Location, Location, Location!
In a very large network, it is important to efficiently route traffic and also to be able to easily identify nodes as belonging to one place or another. I always like to build visual cues into IP addresses to assist with this. On a very large scale, I’m even willing to do this at the expense of some routing efficiency. If all nodes can fit into two /16 networks, then no efficiency is lost (if the first uses an even-numbered second octet and the next is one greater, e.g., 10.10/15 covers both 10.10/16 and 10.11/16), but otherwise there may be additional routing table entries. You can use a single /16 network for each location, or an entire range. Choose what works best for you!
This approach can accommodate 24 different locations (or 25 if you use the implicit leading zero), or could be modified for many more if each location can use a single /16. Of course, if your network is much smaller, you can collapse everything into a smaller address space.
NOTE: If route optimization is of prime importance to you then you would not use this approach, but instead opt for a summarized block of addresses on a clean binary boundary for the second octet rather than using decimal digits in the IP address octets.
In the examples that follow, you’ll notice that many times /23 netblocks are used rather than the typical /24. Why, you might ask? If you have fewer than 254 layer 3 devices in a location, you can assign each of them a unique fourth octet in the IP address, and then simply re-use that octet in one half of a /23. For example, reserve the lower half for your network devices, and use the upper half for hosts. Network engineers then always know to which switch or router they are connected. This is especially useful in a “layer 3 everywhere” approach, but if you use layer 2 switches at the edges of your network, then you will probably shrink these to the more common /24 network block. Again, use what works best for you!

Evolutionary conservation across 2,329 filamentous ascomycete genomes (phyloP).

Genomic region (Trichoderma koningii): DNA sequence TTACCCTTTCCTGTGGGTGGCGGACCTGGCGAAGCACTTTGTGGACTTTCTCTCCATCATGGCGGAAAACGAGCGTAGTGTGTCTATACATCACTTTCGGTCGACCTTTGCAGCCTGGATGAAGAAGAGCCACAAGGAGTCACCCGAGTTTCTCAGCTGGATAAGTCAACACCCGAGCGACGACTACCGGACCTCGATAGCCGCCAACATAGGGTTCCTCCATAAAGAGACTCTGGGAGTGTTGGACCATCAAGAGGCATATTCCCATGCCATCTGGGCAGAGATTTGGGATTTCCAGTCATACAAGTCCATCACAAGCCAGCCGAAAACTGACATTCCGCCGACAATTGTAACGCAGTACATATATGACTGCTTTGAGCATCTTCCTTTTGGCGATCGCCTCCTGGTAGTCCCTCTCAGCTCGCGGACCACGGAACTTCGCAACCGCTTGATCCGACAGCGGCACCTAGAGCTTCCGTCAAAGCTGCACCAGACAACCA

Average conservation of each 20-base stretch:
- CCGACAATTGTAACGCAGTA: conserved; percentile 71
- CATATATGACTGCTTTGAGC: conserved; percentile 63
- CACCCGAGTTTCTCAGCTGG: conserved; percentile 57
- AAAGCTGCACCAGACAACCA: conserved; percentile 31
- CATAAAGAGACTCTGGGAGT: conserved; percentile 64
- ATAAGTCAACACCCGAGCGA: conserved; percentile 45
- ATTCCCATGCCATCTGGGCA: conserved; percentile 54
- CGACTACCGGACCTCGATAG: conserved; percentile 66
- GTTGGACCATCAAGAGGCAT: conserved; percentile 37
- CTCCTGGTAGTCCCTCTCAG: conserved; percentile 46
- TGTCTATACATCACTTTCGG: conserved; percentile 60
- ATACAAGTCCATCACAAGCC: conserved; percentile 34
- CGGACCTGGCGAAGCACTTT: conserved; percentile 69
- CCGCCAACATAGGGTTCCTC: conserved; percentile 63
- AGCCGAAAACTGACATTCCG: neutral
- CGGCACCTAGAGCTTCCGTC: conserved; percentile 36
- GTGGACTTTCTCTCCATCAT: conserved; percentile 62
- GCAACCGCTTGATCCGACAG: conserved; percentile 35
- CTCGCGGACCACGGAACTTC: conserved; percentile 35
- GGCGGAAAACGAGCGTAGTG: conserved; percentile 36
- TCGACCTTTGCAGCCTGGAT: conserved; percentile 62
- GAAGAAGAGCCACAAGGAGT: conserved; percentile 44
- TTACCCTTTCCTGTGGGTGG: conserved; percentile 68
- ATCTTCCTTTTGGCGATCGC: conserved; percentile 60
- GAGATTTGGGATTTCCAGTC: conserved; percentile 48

Here are two sample subdivisions: one organized by risk first (as in the diagram above) , and a second diagram organized by functional types. Either way, larger blocks can be subdivided into smaller ones to minimize the small of broadcast domains and/or to assign to different distribution layer routers (i.e., optimizing for security rather than internal routing, at the distribution layer at least).
Why all the fuss?
Why bother with all of this? Having an efficient, well-organized IP address schema will make it possible to develop security zones that can be efficiently referenced in router ACLs, firewall rules, SIEM rulesets, and network models of all kinds. Without this level of organization, developing and maintaining good models for security will be very difficult. However, a good foundation (in the form of cleanly organized IP address space) will serve you well in many areas. Security zones will be discussed at length in an upcoming post — stay tuned!
Physical design choices can strongly influence your enterprise IP address schema. Also, your needs may allow to slide network masks one way or another, but the basic ideas are the same. Use some, all, or none of them! YMMV.